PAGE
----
downloading and installing the program on the machine without the machine first receiving the installation-trigger logic from the WCD; and
sending from the machine to the server the signal indicating that the machine has installed the program.
13. The method of the claim 1, wherein the WCD is a wirelessly-equipped digital camera, and wherein the program is a photo-management program.
14. The method of claim 13, wherein the WCD is a camera phone.
15. A method comprising:
sending from a server via an air interface to a camera phone a first message that defines installation-trigger logic;
wirelessly receiving the first message at the camera phone, and storing the installation-trigger logic in the camera phone;
detecting connection of the camera phone with a personal computer, and the personal computer responsively executing the installation-trigger logic and thereby acquiring and installing a photo management program;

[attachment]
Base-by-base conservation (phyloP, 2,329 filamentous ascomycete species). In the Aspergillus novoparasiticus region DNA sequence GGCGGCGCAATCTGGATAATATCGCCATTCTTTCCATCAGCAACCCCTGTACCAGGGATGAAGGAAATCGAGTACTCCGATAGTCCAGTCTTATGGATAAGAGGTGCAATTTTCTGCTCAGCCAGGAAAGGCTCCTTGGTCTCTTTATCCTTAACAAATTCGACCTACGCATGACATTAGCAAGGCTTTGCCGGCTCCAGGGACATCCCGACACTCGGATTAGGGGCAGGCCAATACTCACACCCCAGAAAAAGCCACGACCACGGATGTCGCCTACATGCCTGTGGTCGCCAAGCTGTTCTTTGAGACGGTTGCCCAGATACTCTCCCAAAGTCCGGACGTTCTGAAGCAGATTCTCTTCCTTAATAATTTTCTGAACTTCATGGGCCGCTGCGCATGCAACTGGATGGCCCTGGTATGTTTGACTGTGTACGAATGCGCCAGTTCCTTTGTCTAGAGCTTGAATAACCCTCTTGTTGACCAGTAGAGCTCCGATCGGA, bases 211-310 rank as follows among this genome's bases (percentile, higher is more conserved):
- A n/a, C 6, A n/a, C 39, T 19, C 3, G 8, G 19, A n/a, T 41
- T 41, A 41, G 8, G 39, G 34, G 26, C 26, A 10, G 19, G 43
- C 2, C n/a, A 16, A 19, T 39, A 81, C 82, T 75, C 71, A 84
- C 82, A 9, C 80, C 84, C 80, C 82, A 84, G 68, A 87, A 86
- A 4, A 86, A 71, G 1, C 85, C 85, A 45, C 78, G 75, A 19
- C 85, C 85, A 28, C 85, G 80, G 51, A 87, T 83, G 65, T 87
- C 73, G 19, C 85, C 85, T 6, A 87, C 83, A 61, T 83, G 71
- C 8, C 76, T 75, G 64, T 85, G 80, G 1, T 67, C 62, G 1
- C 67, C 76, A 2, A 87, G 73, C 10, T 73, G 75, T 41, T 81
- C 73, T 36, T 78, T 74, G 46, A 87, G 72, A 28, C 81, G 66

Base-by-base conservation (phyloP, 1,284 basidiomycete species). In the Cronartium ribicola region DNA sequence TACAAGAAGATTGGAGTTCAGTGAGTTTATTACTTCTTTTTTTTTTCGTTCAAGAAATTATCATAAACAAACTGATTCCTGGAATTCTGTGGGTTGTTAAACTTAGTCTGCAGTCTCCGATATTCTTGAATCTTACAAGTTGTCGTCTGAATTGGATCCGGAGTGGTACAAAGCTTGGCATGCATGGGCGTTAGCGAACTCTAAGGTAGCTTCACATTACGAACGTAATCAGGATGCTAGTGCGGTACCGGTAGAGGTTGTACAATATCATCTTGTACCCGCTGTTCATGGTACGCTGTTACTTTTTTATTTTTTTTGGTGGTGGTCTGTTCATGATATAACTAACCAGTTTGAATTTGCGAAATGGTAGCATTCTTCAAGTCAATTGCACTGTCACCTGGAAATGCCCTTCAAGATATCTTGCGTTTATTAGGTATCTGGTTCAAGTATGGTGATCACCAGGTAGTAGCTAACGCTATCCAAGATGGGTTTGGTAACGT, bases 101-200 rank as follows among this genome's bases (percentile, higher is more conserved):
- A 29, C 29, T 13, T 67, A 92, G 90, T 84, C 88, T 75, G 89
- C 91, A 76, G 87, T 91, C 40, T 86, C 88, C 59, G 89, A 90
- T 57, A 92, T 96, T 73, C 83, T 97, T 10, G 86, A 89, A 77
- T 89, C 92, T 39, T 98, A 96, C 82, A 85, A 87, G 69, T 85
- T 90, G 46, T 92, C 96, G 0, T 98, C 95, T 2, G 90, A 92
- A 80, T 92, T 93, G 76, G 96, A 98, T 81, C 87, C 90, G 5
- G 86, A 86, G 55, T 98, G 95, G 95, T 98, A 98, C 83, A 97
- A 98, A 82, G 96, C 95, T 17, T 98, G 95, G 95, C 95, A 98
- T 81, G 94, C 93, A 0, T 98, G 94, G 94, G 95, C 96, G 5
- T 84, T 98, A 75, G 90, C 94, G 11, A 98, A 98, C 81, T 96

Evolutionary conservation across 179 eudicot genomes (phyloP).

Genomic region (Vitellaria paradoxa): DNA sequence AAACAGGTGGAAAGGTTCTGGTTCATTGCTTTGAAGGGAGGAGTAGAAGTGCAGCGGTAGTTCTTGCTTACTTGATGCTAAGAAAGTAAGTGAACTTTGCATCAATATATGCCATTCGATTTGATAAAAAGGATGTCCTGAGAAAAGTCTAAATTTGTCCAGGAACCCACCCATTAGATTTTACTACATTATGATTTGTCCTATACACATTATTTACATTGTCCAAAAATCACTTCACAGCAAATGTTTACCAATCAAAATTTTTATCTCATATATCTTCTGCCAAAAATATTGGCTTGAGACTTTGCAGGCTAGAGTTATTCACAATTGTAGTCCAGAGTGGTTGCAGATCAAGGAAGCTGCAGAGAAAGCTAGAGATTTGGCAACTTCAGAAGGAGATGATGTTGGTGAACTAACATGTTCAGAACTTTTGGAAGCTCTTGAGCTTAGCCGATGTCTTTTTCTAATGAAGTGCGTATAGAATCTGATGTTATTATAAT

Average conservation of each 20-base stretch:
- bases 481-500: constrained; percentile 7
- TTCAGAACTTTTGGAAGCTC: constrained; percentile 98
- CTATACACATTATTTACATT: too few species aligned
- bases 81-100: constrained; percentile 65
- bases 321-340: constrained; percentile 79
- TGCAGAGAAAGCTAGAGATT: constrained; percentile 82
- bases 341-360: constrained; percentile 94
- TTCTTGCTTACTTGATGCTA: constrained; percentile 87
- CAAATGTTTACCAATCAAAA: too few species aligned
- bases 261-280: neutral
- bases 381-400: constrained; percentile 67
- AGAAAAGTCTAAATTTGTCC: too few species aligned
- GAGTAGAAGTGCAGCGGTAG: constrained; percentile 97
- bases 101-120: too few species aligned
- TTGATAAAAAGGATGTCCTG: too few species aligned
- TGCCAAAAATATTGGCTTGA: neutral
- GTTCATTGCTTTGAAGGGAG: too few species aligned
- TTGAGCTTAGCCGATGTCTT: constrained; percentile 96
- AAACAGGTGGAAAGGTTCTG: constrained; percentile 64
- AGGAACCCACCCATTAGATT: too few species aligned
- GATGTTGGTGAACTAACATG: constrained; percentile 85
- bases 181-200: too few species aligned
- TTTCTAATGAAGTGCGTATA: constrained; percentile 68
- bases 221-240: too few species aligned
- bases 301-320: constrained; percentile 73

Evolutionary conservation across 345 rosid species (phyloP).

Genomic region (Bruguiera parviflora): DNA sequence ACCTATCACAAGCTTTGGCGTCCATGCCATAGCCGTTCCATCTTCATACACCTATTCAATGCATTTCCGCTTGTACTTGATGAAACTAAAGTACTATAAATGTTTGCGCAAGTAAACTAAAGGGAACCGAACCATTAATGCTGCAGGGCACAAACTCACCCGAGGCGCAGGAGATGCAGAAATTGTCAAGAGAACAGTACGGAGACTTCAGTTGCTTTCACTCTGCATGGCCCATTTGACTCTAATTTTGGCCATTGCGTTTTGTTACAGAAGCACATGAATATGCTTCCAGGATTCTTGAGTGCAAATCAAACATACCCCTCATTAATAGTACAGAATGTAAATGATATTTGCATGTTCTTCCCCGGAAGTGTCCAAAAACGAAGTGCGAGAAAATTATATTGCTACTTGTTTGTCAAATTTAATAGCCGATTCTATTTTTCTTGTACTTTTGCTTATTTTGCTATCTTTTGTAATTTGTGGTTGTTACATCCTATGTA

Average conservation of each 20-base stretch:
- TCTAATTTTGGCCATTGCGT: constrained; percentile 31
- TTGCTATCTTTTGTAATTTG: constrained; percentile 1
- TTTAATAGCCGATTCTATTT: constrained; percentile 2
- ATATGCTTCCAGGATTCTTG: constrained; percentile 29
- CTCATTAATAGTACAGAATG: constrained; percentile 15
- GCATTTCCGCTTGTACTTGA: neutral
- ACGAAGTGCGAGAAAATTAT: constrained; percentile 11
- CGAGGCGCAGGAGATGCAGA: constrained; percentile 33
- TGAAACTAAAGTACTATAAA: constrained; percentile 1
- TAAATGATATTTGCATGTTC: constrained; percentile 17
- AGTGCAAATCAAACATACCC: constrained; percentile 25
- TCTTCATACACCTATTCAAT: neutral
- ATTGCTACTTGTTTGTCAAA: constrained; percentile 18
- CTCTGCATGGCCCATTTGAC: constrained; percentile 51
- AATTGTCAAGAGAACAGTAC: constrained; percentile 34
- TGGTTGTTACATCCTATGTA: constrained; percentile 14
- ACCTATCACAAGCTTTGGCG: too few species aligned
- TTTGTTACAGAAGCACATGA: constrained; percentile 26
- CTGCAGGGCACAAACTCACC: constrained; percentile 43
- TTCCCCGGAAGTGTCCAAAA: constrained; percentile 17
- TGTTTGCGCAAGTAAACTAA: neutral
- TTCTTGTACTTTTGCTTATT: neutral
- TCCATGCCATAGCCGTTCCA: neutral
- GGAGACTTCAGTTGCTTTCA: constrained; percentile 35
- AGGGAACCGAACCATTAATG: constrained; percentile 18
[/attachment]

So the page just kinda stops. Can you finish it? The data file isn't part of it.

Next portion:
sending from the personal computer to the server a second message indicating that the personal computer has installed the program;
receiving the second message at the server, and responsively sending from the server to the camera phone a third message that directs the camera phone to deactivate the installation-trigger logic; and
deactivating the installation-trigger logic at the camera phone in response to the third message;
wherein the installation-trigger logic comprises a command with an associated link to a program-download web page, the method further comprising, at the personal computer:
detecting attachment of the camera phone to the personal computer;